by wjw on May 9, 2007

I’ve been transfixed by videos featuring le parkour, the French sport of freestyle urban climbing, also known as “free running.” Most people got their introduction to le parkour in the opening scene of the film Casino Royale, but that was a slick action film, and most parkour videos have a decidedly homemade quality.

Le parkour was founded fifteen or sixteen years ago by the Frenchman David Belle, inspired partly by Spider-Man comics. Though he’s achieved a modest amount of fame and appeared in a commercial or two and the odd action film (always playing a young man who does le parkour), he still lives with his mother and devotes himself to le sport. He turned down the chance to double Peter Parker in Spider-Man III, because he’d have to wear a mask and not be French. The videos show that he’s simply the best. (In fact, aficianados of the sport call themselves “traceurs,” meaning something like “followers,” in that they’re following David Belle.)

And he’s not an invincible James Bond. Occasionally he falls down.

(And by the way, who sez that the French are wimps?)

Le parkour is pure sport. It’s Zen. There are ethics, but no rules. There is a culture and an elaborate vocabulary, but no governing body. There is in intense physical training, repetition, spontaneity, and incredible danger, but no safety equipment.

Adding any of these elements would make the sport a lot less interesting.

Le parkour can be used to enhance your daily life. It can spice up your video games, enhance a simple game of tag, or aid you in escaping members of an Eastern cult .

If I were only forty again, I’d be so all over this.

Tracy Taylor May 9, 2007 at 3:18 pm

I had no idea that was a sport. I figured it was a combination of boredom, insanity, with a smidge of inbreeding to ensure a numbed sense of pain. Still, you gotta admire the guys that can do it. Wow.

And that fall just looked painful. Ouch!!

halojones-fan May 9, 2007 at 5:03 pm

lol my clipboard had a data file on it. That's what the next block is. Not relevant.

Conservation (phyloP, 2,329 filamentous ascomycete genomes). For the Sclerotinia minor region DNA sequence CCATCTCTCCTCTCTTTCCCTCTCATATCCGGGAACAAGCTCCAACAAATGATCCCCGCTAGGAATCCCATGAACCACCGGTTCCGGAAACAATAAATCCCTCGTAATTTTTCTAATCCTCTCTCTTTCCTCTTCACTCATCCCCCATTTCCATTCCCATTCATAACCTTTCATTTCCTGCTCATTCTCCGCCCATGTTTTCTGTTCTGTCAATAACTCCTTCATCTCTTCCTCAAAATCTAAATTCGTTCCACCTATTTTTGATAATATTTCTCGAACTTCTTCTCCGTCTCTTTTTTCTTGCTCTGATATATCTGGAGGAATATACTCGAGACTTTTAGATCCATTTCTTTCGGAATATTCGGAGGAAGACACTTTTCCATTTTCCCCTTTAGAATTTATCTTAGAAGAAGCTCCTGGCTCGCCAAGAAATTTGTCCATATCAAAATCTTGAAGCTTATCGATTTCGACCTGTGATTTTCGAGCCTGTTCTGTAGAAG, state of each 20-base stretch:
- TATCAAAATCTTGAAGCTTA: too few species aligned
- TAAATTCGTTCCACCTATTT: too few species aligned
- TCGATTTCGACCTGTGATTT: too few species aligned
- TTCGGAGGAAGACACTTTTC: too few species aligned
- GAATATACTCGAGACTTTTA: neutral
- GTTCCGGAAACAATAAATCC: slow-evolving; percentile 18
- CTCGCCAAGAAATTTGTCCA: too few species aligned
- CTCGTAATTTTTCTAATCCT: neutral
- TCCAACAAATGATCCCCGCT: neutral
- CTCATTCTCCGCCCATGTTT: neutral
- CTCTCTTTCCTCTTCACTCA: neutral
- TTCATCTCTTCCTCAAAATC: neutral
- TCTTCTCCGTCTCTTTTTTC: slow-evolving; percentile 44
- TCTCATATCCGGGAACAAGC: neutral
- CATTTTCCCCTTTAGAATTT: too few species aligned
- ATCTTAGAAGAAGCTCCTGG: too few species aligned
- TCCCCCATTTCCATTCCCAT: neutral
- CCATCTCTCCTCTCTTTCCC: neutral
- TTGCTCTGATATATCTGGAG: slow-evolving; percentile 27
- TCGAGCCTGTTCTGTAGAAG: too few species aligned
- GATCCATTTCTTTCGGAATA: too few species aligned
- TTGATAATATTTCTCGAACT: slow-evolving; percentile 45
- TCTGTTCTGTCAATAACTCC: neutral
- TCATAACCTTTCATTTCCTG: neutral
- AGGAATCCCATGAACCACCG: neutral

It can also help you get across London in time to stop a madman from dispersing weaponized Ebola Zaire. (Global Frequency)

Maureen McHugh May 10, 2007 at 2:53 pm

Did you see the cool article about it in The New Yorker? If not, let me know and I’ll try to find it and bring it in June.

Anonymous May 10, 2007 at 4:07 pm

So the question is, was Terry Pratchett leading or following the trend for this sport?

” At least this was a bit of luck. The student lore said there were only half a dozen routes used during the test, and on summer nights they were alive with students tackling the roofs, towers, eaves and colls of the city. Edificing was a keen inter-house sport in its own right; it was one of the few things Teppic was sure he was good at – he’d been captain of the team that beat Scorpion House in the Wallgame finals. And this was one of the easier courses.

He dropped lightly over the edge of the roof, landed on a ridge, ran easily across the sleeping building, jumped a narrow gap on to the tiled roof of the Young Men’s Reformed-Cultists-of-the-Ichor-God-
Bel-Shamharoth Association gym, jogged gently over the grey slope, swarmed up a twelve foot wall without slowing down, and vaulted on to the wide flat roof of the Temple of Blind Io.”

From Pyramids by Terry Pratchett, (c) 1989, 1996, 2001

Mark Wise
a.k.a. Devlin du GEnie

dubjay May 10, 2007 at 8:22 pm

Maureen: I saw the New Yorker article, which inspired the web search, which inspired my post.

Dorothy Dunnett, in one of the Francis Crawford of Lymond books, also has a scene in which a group of mostly French nobles, for sport, are crossing a medieval city without touching the ground.

Of course that would be easier in a medieval city, where the houses overhung the street.

Steve May 21, 2007 at 1:38 am

It isn’t necessarily ‘pure’. That looks to me as if it would be good training for special-forces types and urban warfare generally.

dubjay May 21, 2007 at 3:52 am

Trust Steve to take a hitherto pleasurable activity and find a way to use it to kill people.

If it were used for urban warfare training, it would no longer be le parkour.

Aside from which, you’d see them carrying guns and about 80 pounds of gear

Anonymous May 29, 2008 at 12:22 pm

It’s a way of life. David Belle and his friends, who were born and raised in Lisses, France, discovered what most people deem ‘a sport’. DB’s father was his inspiration, and Georges Hébert was also one of the main links to Parkour even being formed. He discovered méthode naturelle, which was the basis to Parkour.

And Tracy, before you jump to conclusions about boredom, insanity and inbreeding, find out what it is your really talking about, and consider the effect your damaging assumptions can make on other people.


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